I highly recommend this course for anyone interested in existentialism, but also for a richer look at the works of writers mentioned above.
Professor Markos is a passionate teacher on the history of poetry. I was a little disappointed that he was only covering poetry when I started the course, but quickly got engrossed in his lectures because he has organized the course very well and so some of the more difficult concepts of that emerge in the 17th, 18th and 19th Centuries were very well explained.
However, when Prof. Markos gets to the 20th century, it becomes very clear just how disenchanted he is with even modernity, not to mention post-modernity. His derision is obvious and unhelpful. Primarily because, for instance, people like Derrida are some of the hardest philosophers to understand when it comes to literature. I could have used less derision and more information.
I am an unapologetic devotee of the Joe Ledger novels. Maberry's hero just gets more broken, wittier and more loveable with every novel.
It leaves all the other paranormal /military thrillers behind in the dust. But so do all the others in this series.
Ray Porter's narration is flawless.
This examination of the Dyatlov pass was interestingly structured and had a good sense of immediacy. A hard thing to achieve in a book that looks at a 50 year old mystery. Although not as slick as a professional narrator, the author does an excellent job of narrating his own text. My one criticism is the ending. The skepticism that is sustained throughout the book falters rather badly at the end.
I was really hoping to like this. I'm a fan of the paranormal detective/thriller genre. But apart from being superficially 'noirish', this was deeply disappointing. It's gravely lacking in any of the attributes that make the genre engaging. It does nothing creative with any of the various paranormal mythologies. The plot is predictably structured and plods along. But all that would be forgivable if the characters had any depth or humour or a spark of intelligence.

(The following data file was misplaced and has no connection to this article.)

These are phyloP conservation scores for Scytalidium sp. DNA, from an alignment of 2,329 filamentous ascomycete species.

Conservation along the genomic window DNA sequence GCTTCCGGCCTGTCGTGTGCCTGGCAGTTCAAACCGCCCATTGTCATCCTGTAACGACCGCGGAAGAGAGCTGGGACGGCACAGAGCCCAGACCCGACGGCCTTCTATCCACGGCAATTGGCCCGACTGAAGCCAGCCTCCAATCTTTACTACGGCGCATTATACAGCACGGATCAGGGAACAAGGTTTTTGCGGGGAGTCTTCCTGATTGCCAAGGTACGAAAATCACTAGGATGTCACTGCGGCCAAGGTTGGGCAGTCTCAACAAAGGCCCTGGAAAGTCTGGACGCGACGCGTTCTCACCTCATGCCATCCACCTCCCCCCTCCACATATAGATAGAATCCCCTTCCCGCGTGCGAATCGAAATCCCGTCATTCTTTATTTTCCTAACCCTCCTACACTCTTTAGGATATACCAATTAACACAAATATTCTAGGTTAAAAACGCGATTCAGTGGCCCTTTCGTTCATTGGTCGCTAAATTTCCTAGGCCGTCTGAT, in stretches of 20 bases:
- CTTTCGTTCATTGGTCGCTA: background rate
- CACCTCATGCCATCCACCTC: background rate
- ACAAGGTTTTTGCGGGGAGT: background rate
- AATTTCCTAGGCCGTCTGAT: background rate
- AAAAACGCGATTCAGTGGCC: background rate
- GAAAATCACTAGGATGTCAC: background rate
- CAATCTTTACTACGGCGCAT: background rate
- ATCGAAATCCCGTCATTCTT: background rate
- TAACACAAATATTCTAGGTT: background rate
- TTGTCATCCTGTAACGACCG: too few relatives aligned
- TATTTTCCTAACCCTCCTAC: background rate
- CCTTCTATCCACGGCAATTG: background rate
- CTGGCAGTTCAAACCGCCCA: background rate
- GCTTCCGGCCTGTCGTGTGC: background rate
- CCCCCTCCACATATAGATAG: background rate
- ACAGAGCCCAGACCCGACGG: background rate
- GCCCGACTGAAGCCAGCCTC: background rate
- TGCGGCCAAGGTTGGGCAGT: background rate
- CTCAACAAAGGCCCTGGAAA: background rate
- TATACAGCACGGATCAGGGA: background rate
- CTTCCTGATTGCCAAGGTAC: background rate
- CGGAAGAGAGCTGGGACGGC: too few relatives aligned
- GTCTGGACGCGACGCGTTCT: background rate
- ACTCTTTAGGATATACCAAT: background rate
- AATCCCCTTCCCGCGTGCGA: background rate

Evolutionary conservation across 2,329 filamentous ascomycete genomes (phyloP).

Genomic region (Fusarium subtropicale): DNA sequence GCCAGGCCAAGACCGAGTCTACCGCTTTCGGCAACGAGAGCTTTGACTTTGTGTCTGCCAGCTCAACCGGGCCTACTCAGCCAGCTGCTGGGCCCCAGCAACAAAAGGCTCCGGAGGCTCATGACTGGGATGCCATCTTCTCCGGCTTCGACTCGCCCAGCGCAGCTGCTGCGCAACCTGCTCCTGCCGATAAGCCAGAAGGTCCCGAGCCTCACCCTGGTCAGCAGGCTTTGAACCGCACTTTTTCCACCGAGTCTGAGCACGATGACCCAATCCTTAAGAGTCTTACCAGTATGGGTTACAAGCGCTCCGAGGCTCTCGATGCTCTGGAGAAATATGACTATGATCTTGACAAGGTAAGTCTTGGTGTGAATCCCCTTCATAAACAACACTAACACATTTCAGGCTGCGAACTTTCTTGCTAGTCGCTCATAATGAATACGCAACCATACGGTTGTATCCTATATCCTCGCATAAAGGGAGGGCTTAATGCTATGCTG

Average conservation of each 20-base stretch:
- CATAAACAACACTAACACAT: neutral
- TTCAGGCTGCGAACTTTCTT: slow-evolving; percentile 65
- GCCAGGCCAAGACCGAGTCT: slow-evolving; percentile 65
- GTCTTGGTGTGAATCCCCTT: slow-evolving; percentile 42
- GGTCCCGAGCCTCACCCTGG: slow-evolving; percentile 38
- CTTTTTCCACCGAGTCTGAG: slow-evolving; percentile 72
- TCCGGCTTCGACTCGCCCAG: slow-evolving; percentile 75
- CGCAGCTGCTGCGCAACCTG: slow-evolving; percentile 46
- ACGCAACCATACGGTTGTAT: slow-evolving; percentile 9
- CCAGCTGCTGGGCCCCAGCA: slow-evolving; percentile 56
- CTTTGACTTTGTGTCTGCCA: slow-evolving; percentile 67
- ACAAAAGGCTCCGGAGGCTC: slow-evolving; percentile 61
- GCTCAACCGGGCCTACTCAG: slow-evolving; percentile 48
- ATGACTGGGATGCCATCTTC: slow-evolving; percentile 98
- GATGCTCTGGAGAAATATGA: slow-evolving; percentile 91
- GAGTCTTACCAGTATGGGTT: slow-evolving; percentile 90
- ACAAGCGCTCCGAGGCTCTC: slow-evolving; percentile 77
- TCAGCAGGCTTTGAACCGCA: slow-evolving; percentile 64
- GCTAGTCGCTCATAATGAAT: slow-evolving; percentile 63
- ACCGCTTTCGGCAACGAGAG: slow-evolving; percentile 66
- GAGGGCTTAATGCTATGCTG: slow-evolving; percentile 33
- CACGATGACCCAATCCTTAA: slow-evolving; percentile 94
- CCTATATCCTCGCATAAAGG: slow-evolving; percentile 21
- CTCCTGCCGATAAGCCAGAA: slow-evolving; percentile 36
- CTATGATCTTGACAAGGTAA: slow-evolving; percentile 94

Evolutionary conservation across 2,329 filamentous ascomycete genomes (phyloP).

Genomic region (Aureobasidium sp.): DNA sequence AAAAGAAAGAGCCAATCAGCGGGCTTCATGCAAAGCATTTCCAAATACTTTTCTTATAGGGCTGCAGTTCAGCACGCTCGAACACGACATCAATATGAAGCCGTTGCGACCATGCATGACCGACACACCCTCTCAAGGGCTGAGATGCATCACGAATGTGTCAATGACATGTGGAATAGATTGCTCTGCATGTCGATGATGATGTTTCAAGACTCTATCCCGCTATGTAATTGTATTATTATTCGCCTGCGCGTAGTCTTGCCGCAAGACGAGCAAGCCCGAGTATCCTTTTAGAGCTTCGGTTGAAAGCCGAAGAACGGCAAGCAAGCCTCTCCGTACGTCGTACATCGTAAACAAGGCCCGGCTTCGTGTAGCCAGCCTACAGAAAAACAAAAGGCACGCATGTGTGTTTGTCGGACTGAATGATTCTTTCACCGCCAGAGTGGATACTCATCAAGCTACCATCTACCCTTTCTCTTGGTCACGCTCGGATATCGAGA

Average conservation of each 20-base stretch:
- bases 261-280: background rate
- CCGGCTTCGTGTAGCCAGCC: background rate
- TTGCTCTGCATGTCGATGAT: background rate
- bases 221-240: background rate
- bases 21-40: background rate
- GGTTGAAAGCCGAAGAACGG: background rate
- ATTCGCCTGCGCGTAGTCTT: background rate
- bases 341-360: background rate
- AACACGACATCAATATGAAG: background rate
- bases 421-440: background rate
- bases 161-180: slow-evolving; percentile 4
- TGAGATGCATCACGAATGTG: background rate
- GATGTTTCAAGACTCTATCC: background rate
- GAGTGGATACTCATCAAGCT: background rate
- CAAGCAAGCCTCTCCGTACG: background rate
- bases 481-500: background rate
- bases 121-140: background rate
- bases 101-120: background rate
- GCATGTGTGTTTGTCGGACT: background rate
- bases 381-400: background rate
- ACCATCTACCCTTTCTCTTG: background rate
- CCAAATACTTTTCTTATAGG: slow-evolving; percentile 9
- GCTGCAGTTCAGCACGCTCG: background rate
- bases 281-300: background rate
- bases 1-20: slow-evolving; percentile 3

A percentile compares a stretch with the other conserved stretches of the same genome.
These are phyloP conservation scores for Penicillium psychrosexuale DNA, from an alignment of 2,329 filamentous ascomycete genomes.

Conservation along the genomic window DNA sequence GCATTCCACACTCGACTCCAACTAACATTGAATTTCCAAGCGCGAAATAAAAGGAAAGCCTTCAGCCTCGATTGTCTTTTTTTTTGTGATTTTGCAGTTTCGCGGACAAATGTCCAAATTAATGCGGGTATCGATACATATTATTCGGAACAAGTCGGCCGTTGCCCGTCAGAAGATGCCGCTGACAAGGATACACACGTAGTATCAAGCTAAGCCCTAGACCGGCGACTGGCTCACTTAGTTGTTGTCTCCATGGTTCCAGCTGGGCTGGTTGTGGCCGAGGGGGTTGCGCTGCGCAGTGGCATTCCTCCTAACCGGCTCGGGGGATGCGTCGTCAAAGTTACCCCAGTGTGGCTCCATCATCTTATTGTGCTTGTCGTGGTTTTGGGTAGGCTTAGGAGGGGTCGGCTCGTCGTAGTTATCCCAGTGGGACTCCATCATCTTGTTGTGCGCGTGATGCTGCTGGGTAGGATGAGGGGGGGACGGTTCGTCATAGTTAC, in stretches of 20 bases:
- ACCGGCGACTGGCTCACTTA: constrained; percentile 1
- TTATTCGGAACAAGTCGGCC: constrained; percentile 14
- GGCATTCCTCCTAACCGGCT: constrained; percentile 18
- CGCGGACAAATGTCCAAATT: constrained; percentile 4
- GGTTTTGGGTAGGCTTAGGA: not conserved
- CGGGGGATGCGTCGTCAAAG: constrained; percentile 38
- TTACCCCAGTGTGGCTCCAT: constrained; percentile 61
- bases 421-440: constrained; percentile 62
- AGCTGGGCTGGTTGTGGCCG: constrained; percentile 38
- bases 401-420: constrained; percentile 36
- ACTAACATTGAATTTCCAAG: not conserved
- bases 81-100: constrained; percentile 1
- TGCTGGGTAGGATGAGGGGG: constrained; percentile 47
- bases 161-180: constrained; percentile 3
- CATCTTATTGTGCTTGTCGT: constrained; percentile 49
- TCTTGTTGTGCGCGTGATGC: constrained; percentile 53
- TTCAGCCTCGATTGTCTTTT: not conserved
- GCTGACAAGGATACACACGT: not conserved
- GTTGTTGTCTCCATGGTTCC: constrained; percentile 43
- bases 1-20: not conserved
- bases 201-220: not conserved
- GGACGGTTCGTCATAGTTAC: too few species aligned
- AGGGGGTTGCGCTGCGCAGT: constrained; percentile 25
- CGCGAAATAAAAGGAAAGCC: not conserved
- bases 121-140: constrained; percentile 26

It was not helped by the clichéd and annoying narration.
People often dismiss Grisham as lightweight airplane novel material, but after years of listening to some pretty dismal storytelling, my return to Grisham reminded me of what an incredibly skilled writer he is. Admittedly, Jake's wife is a bit of a prop to show he's a family man, but on the whole, his characters are meaty and challenging. The plot is solid and well-constructed and gripping and his pacing is absolutely immaculate.
At no point did I do what I usually do these days, which is groan and wish the writing had been better edited. There's no fat on this story. It's all lean, page-turning (pod-listening?) goodness.
In an era of a lot of self-published, unedited, badly finished fiction, John Grisham is a long, tall drink of cool water.
This is a really lighthearted little mystery/romance series. No depth to speak of, but humourous in places.
I did guess the solution of the 'who-done-it' very early in the book, which was a little disappointing. Also, the author could have done a slightly better job with research. The heroine calls 999 (the number for emergency in the UK - equivalent to the US 911) several years before it was instituted.
However, high praise for the narration. Katherine Kellgren is excellent.